Young porcupines spend their first summer in the mother's territory. At weaning, young-of-the-year females disperse, whereas weaned males remain loosely associated with their mothers. Photo by Michelle Gilders.
Not long ago, as the ice went out on my local brook, I came across some fresh beaver cuttings and a scent-mound in an area that showed sign of having been dammed before. Did the fresh sign indicate that beavers had moved back into the drainage? Maybe. But maybe not. Fresh sign doesn’t always indicate that an animal has taken up residence; often, it’s left by transients just passing through.
The dispersal of young animals away from where they’re born is called “natal” dispersal, and these youngsters are likely to be transients. Young beavers move in the spring, most songbirds fly from their natal nesting areas in summer, and young deer often wander or are chased off to find new ranges in fall. The timing of the dispersal comes at a tipping point between the ability of the young to be independent and the need of the mother to turn her energies toward the next breeding opportunity. Northern cardinals disperse less than two weeks after hatching, and the parents will raise multiple broods in a single year; male whitetailed deer are self-sufficient and tend to disperse around six months of age; beavers disperse in their third year.
The gender of the animal doing the dispersing also varies. One sex is often the primary disperser, either leaving in greater numbers or traveling farther before settling. Among most mammals, young males disperse and young females stay close to their mothers’ ranges. Coyote packs are typically family groups, with last year’s daughters staying to help mom and dad raise the next litter. When you see does and yearling deer in the fall woods, the yearling is most likely a doe fawn from the previous year; she’ll eventually establish her own range, but it will neighbor and include her mother’s.
The reason that males of most mammal species do the dispersing is that dominant males monopolize access to breeding females. Think big, antler-clashing bucks vying for a ready doe. Biologists call this female defense polygyny, and in such a system, a female’s lifetime reproductive output (i.e., fitness) depends on how well she can exploit her home range to care for herself and her young. Male reproductive output is less about proper care and feeding and more about competing successfully for many mates. In such a system, the females stay put, and the males travel far and wide to find them. Even red-backed salamanders exhibit female defense polygyny and male-biased dispersal, albeit on a scale of centimeters.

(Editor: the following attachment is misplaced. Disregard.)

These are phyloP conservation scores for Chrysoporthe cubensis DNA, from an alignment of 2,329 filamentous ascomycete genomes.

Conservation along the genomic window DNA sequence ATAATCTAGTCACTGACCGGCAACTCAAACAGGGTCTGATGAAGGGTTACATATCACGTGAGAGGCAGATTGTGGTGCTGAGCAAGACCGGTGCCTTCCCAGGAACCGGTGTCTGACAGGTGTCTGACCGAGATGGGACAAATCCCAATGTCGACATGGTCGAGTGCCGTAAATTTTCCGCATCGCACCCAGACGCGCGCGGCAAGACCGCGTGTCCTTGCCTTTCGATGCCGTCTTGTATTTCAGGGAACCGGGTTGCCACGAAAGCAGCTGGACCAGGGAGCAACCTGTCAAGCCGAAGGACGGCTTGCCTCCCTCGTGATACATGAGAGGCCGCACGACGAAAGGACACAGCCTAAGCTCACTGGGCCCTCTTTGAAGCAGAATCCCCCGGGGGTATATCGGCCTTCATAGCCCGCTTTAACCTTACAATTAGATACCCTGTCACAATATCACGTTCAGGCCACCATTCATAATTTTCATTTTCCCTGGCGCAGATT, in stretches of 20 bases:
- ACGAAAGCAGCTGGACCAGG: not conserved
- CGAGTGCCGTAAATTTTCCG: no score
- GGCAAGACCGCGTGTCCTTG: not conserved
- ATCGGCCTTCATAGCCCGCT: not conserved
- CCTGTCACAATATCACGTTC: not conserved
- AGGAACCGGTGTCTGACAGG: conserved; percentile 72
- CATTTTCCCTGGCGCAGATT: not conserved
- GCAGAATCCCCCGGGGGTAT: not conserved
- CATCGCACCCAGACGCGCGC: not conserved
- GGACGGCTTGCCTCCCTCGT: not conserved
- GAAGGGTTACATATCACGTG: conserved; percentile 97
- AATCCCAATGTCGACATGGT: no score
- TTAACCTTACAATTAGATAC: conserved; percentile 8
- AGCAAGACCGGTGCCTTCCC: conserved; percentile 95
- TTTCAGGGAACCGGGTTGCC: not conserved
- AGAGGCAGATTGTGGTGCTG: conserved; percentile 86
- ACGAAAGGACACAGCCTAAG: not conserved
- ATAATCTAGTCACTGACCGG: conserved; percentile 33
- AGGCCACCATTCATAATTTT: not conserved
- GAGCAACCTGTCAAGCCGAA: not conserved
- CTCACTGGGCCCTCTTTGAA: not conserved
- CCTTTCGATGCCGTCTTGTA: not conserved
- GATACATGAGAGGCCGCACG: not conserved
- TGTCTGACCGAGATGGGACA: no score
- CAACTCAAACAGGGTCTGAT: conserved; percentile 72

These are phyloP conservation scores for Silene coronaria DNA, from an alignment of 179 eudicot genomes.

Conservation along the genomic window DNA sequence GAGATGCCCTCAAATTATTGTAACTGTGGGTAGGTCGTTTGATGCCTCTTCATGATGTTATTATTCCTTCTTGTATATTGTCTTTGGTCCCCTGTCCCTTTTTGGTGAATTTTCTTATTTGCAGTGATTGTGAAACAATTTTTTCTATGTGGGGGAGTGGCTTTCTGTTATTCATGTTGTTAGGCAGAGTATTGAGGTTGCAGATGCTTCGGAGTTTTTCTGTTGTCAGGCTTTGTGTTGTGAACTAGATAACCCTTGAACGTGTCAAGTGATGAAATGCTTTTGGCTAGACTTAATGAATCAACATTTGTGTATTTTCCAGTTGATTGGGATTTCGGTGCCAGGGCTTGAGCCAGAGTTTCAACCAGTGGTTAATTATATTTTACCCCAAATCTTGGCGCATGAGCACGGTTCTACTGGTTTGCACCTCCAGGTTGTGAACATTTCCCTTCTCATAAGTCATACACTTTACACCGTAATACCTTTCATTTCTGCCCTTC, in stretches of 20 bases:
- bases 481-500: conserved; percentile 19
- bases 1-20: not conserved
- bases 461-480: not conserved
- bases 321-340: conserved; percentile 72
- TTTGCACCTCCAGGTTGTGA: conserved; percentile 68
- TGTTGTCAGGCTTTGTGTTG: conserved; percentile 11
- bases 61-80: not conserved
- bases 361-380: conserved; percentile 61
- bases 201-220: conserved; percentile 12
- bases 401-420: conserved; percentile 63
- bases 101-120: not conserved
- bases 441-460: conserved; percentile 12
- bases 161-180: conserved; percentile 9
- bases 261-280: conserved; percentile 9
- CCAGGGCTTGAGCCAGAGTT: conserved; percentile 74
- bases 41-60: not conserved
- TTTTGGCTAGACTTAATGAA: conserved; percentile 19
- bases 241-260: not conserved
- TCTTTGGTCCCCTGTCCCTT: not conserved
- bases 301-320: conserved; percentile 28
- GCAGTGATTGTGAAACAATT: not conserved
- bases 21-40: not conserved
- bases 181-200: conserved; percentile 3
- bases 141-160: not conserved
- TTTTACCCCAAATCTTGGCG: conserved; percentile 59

Most birds, on the other hand, exhibit female-biased natal dispersal. A male establishes and defends a breeding territory around a nest, enticing females to settle and mate with him in exchange for care and feeding of her and the young. Biologists call this resource-defense breeding, and in this system, the male’s fitness depends upon taking full advantage of a good piece of ground, while the female’s depends on picking a good male.
The mammals that have evolved to feature female-biased dispersal likely did so as a hedge against inbreeding. An alpha male porcupine, for instance, can dominate local breeding for two or more years, leading to the strong possibility of mating with his own daughter – unless she disperses. The mating system is still one of female defense, but the tenure of dominance is long. Contrast this with white-tailed deer, where a male tends to dominate breeding for only a year before being displaced by a stronger and (because of dispersal) unrelated buck. Ultimately, the pattern of dispersal reflects the interplay of access to food and mates with the costs of inbreeding or life as a transient. A slight shift one way or another determines whether the species conforms to the common patterns or becomes an exception.
Despite the evolutionary benefits of dispersal, it is no picnic for individuals. Transients are often too small or inexperienced to compete adequately with residents for food and space. After sometimes violent rejection by their mothers, transients survive in poor habitat unused by others, while under frequent attack by residents. They often suffer death from hunters, cars, malnutrition, and adults of their species. This is why sightings and evidence of mountain lions in New England doesn’t necessarily mean a resident breeding population. (DNA tests on a male mountain lion that was killed by a car in Connecticut in 2011 indicate that it made its way from the Black Hills region of South Dakota.) Dispersers can be pioneers that inhabit (or reinhabit) suitable areas, but a lot of them will die without finding such opportunities.
Yet, in a very real way, the long-term survival of a species depends on these transients seeking new frontiers. Like seed banks and doomsday bunkers, it’s a hedge against disaster. The red efts that are seemingly everywhere in the woods all summer long are the dispersing form of the eastern newt. After hatching in still water, a newt larva metamorphoses into an eft and crawls out of the water. Red efts can cover hundreds of meters in a single summer and can persist in this stage for up to seven years. Many end up back in their natal waters to breed, but if that pond has failed due to silt buildup or dam failure, the newts’ only insurance as a species lies in those lonely migrants – those who made it over the hill and into a new pond, formed behind a dam of shining sticks, recently built by a young beaver who had himself just struck out on his own.
Kurt Rinehart is a doctoral candidate at the University of Vermont, where he studies ecology and management of Black Bears. He is the co-author of the Peterson Reference Guide to Behavior of North American Mammals.